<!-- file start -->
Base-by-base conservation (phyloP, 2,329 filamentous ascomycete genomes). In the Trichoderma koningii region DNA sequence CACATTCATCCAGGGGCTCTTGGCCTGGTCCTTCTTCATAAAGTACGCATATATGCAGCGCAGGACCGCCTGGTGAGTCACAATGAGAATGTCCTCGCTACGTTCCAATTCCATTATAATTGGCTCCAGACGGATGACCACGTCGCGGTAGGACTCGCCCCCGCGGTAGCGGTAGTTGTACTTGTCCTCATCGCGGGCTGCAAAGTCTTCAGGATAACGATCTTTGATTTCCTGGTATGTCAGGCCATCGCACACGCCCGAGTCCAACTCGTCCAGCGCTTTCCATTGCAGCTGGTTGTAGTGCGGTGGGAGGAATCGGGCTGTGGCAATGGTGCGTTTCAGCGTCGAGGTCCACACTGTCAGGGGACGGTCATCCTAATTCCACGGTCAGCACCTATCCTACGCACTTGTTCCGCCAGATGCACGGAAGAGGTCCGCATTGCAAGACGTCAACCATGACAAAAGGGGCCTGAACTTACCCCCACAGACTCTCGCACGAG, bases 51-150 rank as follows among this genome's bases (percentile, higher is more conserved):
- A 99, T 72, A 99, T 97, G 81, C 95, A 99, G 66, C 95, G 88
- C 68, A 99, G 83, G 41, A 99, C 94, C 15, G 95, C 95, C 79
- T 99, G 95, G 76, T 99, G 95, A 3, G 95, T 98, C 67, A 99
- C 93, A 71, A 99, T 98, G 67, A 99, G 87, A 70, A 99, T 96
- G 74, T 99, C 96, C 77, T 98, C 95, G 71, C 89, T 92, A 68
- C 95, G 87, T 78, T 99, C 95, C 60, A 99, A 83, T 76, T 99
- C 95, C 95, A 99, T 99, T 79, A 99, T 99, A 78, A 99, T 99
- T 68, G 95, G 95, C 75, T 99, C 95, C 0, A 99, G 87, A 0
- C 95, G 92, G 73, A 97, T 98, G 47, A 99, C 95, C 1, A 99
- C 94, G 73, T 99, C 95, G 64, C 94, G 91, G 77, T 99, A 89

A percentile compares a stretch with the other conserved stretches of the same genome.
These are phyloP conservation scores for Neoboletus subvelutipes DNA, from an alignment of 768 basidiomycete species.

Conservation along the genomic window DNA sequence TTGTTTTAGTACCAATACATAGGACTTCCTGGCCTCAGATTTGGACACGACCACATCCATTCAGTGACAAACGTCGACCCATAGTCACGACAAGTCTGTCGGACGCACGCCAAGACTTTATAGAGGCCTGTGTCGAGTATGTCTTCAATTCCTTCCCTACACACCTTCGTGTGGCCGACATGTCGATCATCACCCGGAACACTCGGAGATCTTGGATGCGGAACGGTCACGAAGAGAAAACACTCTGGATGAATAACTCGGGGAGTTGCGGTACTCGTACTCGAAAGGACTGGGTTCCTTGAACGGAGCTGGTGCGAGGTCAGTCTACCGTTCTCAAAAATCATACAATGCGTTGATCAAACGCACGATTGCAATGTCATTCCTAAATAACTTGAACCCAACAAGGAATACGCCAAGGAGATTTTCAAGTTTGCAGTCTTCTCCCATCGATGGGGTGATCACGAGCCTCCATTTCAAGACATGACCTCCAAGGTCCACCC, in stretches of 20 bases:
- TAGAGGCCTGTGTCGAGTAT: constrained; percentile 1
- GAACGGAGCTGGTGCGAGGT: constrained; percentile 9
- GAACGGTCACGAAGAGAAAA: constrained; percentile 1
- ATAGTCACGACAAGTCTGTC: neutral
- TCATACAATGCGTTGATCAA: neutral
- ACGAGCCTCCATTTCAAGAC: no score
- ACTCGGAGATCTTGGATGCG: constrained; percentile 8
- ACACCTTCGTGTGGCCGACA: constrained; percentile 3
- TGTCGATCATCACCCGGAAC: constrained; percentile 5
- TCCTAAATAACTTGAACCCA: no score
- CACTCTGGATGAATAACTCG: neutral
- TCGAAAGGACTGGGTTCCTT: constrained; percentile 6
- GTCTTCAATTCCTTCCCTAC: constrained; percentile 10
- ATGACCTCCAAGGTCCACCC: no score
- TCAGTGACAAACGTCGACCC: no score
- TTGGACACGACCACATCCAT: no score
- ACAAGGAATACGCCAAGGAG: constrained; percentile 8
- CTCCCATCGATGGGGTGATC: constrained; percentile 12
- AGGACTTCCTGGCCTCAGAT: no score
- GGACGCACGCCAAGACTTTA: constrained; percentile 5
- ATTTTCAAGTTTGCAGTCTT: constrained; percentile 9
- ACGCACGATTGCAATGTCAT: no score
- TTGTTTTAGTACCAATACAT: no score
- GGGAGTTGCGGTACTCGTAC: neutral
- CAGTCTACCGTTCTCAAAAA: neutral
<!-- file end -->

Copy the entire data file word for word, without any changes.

Base-by-base conservation (phyloP, 2,329 filamentous ascomycete genomes). In the Trichoderma koningii region DNA sequence CACATTCATCCAGGGGCTCTTGGCCTGGTCCTTCTTCATAAAGTACGCATATATGCAGCGCAGGACCGCCTGGTGAGTCACAATGAGAATGTCCTCGCTACGTTCCAATTCCATTATAATTGGCTCCAGACGGATGACCACGTCGCGGTAGGACTCGCCCCCGCGGTAGCGGTAGTTGTACTTGTCCTCATCGCGGGCTGCAAAGTCTTCAGGATAACGATCTTTGATTTCCTGGTATGTCAGGCCATCGCACACGCCCGAGTCCAACTCGTCCAGCGCTTTCCATTGCAGCTGGTTGTAGTGCGGTGGGAGGAATCGGGCTGTGGCAATGGTGCGTTTCAGCGTCGAGGTCCACACTGTCAGGGGACGGTCATCCTAATTCCACGGTCAGCACCTATCCTACGCACTTGTTCCGCCAGATGCACGGAAGAGGTCCGCATTGCAAGACGTCAACCATGACAAAAGGGGCCTGAACTTACCCCCACAGACTCTCGCACGAG, bases 51-150 rank as follows among this genome's bases (percentile, higher is more conserved):
- A 99, T 72, A 99, T 97, G 81, C 95, A 99, G 66, C 95, G 88
- C 68, A 99, G 83, G 41, A 99, C 94, C 15, G 95, C 95, C 79
- T 99, G 95, G 76, T 99, G 95, A 3, G 95, T 98, C 67, A 99
- C 93, A 71, A 99, T 98, G 67, A 99, G 87, A 70, A 99, T 96
- G 74, T 99, C 96, C 77, T 98, C 95, G 71, C 89, T 92, A 68
- C 95, G 87, T 78, T 99, C 95, C 60, A 99, A 83, T 76, T 99
- C 95, C 95, A 99, T 99, T 79, A 99, T 99, A 78, A 99, T 99
- T 68, G 95, G 95, C 75, T 99, C 95, C 0, A 99, G 87, A 0
- C 95, G 92, G 73, A 97, T 98, G 47, A 99, C 95, C 1, A 99
- C 94, G 73, T 99, C 95, G 64, C 94, G 91, G 77, T 99, A 89

A percentile compares a stretch with the other conserved stretches of the same genome.
These are phyloP conservation scores for Neoboletus subvelutipes DNA, from an alignment of 768 basidiomycete species.

Conservation along the genomic window DNA sequence TTGTTTTAGTACCAATACATAGGACTTCCTGGCCTCAGATTTGGACACGACCACATCCATTCAGTGACAAACGTCGACCCATAGTCACGACAAGTCTGTCGGACGCACGCCAAGACTTTATAGAGGCCTGTGTCGAGTATGTCTTCAATTCCTTCCCTACACACCTTCGTGTGGCCGACATGTCGATCATCACCCGGAACACTCGGAGATCTTGGATGCGGAACGGTCACGAAGAGAAAACACTCTGGATGAATAACTCGGGGAGTTGCGGTACTCGTACTCGAAAGGACTGGGTTCCTTGAACGGAGCTGGTGCGAGGTCAGTCTACCGTTCTCAAAAATCATACAATGCGTTGATCAAACGCACGATTGCAATGTCATTCCTAAATAACTTGAACCCAACAAGGAATACGCCAAGGAGATTTTCAAGTTTGCAGTCTTCTCCCATCGATGGGGTGATCACGAGCCTCCATTTCAAGACATGACCTCCAAGGTCCACCC, in stretches of 20 bases:
- TAGAGGCCTGTGTCGAGTAT: constrained; percentile 1
- GAACGGAGCTGGTGCGAGGT: constrained; percentile 9
- GAACGGTCACGAAGAGAAAA: constrained; percentile 1
- ATAGTCACGACAAGTCTGTC: neutral
- TCATACAATGCGTTGATCAA: neutral
- ACGAGCCTCCATTTCAAGAC: no score
- ACTCGGAGATCTTGGATGCG: constrained; percentile 8
- ACACCTTCGTGTGGCCGACA: constrained; percentile 3
- TGTCGATCATCACCCGGAAC: constrained; percentile 5
- TCCTAAATAACTTGAACCCA: no score
- CACTCTGGATGAATAACTCG: neutral
- TCGAAAGGACTGGGTTCCTT: constrained; percentile 6
- GTCTTCAATTCCTTCCCTAC: constrained; percentile 10
- ATGACCTCCAAGGTCCACCC: no score
- TCAGTGACAAACGTCGACCC: no score
- TTGGACACGACCACATCCAT: no score
- ACAAGGAATACGCCAAGGAG: constrained; percentile 8
- CTCCCATCGATGGGGTGATC: constrained; percentile 12
- AGGACTTCCTGGCCTCAGAT: no score
- GGACGCACGCCAAGACTTTA: constrained; percentile 5
- ATTTTCAAGTTTGCAGTCTT: constrained; percentile 9
- ACGCACGATTGCAATGTCAT: no score
- TTGTTTTAGTACCAATACAT: no score
- GGGAGTTGCGGTACTCGTAC: neutral
- CAGTCTACCGTTCTCAAAAA: neutral